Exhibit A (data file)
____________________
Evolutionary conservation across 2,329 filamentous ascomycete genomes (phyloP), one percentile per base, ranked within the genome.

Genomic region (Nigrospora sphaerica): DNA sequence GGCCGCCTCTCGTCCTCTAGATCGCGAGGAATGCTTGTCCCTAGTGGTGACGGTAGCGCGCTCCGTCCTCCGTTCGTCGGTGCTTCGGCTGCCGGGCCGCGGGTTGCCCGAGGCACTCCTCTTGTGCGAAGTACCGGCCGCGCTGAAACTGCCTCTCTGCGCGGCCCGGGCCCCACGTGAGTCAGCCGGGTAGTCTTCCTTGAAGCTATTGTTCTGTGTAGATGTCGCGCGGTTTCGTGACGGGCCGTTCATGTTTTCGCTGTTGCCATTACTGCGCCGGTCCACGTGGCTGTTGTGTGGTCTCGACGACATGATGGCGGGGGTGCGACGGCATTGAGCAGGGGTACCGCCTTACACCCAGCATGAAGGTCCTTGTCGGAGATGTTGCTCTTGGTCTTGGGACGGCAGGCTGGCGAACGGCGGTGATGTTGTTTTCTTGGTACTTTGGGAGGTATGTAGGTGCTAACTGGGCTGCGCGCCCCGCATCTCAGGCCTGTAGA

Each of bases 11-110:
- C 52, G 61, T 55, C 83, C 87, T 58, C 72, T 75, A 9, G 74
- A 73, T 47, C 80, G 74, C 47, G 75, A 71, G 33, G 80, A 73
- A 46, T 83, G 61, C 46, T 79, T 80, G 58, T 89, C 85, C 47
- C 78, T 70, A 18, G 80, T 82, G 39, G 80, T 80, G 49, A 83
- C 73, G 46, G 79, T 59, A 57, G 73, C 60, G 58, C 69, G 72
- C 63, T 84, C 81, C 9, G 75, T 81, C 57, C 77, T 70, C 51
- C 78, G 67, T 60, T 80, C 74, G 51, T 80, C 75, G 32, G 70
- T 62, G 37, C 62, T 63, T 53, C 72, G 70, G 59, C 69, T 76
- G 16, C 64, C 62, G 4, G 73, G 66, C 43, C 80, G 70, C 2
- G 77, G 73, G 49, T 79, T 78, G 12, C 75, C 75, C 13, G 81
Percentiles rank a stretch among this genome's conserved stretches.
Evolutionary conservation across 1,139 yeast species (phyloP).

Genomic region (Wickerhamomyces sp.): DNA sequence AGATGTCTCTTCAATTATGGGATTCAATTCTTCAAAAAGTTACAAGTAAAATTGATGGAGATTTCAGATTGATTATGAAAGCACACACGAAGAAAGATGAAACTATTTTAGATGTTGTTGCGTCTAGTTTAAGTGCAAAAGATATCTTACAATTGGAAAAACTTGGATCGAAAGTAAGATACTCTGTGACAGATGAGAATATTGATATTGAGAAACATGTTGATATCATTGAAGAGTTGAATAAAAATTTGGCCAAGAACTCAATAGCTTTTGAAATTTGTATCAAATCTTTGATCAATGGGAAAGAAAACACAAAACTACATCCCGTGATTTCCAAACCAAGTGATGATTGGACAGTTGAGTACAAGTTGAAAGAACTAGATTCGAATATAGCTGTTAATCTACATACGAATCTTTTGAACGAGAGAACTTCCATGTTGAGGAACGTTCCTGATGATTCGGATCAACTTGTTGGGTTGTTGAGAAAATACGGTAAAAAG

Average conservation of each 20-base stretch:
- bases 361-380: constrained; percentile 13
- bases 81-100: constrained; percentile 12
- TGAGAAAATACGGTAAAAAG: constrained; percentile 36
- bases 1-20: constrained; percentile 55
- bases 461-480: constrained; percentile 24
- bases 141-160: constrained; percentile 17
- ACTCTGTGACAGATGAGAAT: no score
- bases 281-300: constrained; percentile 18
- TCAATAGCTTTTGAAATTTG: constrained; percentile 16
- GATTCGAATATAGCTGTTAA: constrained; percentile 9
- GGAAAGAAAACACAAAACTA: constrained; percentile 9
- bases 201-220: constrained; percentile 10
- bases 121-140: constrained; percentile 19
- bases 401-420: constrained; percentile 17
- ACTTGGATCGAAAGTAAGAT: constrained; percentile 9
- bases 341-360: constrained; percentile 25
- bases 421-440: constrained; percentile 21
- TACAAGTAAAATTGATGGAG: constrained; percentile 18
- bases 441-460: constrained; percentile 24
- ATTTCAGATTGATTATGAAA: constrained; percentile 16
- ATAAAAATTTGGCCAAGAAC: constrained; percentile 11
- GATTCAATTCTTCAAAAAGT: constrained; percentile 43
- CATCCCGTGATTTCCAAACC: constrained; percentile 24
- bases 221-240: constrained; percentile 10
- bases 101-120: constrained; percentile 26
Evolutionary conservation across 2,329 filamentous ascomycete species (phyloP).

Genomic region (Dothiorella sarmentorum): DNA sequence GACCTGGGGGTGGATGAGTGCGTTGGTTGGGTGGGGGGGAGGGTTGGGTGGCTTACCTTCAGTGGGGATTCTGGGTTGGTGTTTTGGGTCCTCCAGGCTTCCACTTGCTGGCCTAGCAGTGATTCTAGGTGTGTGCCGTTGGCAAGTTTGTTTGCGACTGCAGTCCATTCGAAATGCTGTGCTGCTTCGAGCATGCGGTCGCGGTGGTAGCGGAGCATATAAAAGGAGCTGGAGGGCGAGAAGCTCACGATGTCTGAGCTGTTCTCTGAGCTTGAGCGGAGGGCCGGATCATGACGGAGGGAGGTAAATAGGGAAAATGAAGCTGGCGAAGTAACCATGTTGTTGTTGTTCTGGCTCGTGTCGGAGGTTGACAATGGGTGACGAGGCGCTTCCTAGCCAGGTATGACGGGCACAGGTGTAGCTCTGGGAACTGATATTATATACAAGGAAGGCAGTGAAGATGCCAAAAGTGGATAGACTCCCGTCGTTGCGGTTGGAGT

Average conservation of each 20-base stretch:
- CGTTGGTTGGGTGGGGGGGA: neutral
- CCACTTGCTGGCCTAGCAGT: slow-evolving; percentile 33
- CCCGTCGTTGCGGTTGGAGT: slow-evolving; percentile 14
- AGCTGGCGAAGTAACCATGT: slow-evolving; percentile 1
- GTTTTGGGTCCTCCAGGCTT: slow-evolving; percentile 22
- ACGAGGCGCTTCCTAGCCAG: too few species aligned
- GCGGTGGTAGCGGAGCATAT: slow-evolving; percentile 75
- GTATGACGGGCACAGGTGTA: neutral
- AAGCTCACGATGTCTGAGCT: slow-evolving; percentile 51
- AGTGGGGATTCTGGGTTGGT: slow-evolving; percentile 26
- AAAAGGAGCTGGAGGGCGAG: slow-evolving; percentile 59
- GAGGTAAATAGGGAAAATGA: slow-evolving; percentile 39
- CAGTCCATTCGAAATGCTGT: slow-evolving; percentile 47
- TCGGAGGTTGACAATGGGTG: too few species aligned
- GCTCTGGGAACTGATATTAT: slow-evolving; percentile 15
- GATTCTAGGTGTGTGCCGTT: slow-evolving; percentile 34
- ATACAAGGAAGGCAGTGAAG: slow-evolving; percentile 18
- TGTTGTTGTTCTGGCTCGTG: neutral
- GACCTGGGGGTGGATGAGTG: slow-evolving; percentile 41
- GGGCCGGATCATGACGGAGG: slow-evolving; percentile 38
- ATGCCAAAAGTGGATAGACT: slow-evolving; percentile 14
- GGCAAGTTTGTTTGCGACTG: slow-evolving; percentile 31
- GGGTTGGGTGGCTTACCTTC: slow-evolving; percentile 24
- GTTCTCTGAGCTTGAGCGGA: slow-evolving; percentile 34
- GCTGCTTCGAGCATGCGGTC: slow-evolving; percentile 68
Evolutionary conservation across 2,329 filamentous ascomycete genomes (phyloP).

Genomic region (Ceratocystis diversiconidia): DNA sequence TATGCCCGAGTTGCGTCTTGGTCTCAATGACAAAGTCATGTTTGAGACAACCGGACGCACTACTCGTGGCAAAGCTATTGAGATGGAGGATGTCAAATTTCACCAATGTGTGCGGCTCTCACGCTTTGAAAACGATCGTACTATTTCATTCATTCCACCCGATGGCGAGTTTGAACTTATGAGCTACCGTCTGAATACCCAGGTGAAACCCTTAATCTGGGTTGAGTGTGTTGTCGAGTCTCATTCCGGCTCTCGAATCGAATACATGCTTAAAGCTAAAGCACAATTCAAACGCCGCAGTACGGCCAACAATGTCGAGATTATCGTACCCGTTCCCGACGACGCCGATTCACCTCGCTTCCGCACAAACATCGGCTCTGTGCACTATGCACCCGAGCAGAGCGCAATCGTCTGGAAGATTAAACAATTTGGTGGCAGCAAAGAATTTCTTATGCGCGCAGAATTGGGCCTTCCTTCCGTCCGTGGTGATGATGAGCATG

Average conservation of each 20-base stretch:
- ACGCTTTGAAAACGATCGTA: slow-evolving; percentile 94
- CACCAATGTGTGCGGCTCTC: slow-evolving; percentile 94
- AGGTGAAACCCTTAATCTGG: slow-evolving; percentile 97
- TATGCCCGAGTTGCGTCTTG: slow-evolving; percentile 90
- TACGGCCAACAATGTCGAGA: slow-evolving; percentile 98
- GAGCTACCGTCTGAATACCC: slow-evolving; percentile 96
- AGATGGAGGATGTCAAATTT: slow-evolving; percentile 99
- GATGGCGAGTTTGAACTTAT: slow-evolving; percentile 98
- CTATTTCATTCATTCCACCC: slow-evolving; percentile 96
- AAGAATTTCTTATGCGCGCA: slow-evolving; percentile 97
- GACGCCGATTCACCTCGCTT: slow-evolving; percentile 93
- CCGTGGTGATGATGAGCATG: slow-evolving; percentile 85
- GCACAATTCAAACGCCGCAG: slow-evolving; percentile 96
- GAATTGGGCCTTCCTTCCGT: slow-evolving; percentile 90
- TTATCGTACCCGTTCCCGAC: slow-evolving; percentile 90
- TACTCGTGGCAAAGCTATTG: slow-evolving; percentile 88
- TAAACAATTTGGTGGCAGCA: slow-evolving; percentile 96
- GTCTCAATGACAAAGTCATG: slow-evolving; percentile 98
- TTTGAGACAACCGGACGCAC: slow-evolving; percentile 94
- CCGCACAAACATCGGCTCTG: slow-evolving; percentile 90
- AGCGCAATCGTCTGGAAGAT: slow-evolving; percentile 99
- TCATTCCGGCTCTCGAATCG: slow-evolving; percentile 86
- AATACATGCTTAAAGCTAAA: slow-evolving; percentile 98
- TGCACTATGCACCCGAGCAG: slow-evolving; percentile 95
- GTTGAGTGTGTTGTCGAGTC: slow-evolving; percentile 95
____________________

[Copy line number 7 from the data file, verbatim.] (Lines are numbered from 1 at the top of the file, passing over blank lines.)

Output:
- C 78, T 70, A 18, G 80, T 82, G 39, G 80, T 80, G 49, A 83